Saturday, January 25, 2014

Bipolar Disorder, Depression - Information and Support For Sufferers, Not a Substitute For Treatment

We all have our good days and our bad days, our "up" days and our "down" days but for anyone suffering from bipolar disorder, these offs and ons are more serious. The symptoms of bipolar can hurt your job and school work performance, spoil your relationships and upset your daily life. Although this disorder is treatable, most people do not recognize the warning signs and therefore do not get the bipolar disorder treatment they really need. As bi polar disorder tends to degenerate without treatment, it's important to know what the symptoms are like. Recognizing the disorder is the first step towards getting it under control.

Bi polar disorder, sometimes known as manic depression, causes serious changes in moods, vitality, and other behaviour going from the heights of mania on one level, to the depths of depression on the other. More than just a momentary good or bad mood, the bi polar disorder cycle last for days, weeks, or even for months and unlike normal mood swings, the mood changes of bi polar disorder are so intense that they affect your ability to function.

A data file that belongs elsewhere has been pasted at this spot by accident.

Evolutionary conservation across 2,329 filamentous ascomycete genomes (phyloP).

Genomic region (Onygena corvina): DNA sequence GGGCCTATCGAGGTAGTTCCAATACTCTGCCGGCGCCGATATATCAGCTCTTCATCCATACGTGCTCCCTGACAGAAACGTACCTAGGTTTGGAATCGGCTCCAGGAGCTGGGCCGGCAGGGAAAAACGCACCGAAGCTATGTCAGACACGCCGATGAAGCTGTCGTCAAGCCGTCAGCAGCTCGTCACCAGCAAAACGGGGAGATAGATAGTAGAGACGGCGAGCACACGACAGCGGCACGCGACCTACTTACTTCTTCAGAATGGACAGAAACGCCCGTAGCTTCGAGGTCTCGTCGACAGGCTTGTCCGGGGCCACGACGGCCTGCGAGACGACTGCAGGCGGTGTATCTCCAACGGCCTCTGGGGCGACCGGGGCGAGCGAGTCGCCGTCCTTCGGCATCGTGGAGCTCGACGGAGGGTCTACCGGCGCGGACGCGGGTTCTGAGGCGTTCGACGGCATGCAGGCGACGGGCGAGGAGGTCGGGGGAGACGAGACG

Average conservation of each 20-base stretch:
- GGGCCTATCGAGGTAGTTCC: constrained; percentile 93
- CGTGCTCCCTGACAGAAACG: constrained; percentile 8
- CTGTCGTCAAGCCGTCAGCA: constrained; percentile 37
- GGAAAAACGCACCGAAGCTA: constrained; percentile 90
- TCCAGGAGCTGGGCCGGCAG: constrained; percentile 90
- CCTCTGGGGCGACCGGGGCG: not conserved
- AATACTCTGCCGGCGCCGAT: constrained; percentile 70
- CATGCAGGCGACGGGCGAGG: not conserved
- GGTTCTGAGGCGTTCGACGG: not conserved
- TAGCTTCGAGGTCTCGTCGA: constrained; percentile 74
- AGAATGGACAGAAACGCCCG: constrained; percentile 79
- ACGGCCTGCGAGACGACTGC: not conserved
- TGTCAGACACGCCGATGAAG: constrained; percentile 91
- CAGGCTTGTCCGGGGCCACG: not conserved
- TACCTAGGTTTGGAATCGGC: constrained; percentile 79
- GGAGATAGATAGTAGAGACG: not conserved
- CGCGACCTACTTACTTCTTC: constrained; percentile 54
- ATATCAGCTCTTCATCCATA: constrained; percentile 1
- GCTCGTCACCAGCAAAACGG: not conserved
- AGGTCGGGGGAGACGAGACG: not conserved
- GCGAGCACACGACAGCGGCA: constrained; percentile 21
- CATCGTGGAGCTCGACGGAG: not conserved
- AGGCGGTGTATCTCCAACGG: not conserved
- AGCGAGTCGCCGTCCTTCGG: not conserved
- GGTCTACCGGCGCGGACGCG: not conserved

During one of their manic episodes, a person might quite easily quit a job, go on a spending spree, charging huge amounts on credit cards, or feel completely refreshed after only sleeping two hours. During a depressive period, the same person might feel too tired to get out of bed and be full of self-loathing and feel utterly hopeless over being out of a job and deeply in debt.

The causes of bi polar disorder are not fully understood, but it may sometimes run in families. The first occurrence of bi polar disorder is usually in the teenage years or in the early years of adulthood. The symptoms of bipolar can be confusing and easily missed which is why so many people with bi polar disorder are misdiagnosed and overlooked resulting in unnecessary suffering but had they been given proper bipolar disorder treatment and support, they could lead a rich and fulfilling life.

Facts And Fiction About Bi-polar Disorder

Fiction: People with bi-polar disorder can't get better and go on to lead a normal life

Fact: A lot of the people with bi-polar disorder have successful careers, lead happy lives, and enjoy satisfying relationships. Living with bi-polar disorder is a big challenge but with proper bipolar disorder treatment and a solid support system, it is possible to live a full life while managing the symptoms.

Fiction: Those people who suffer with bi polar disorder go back and forth between highs and lows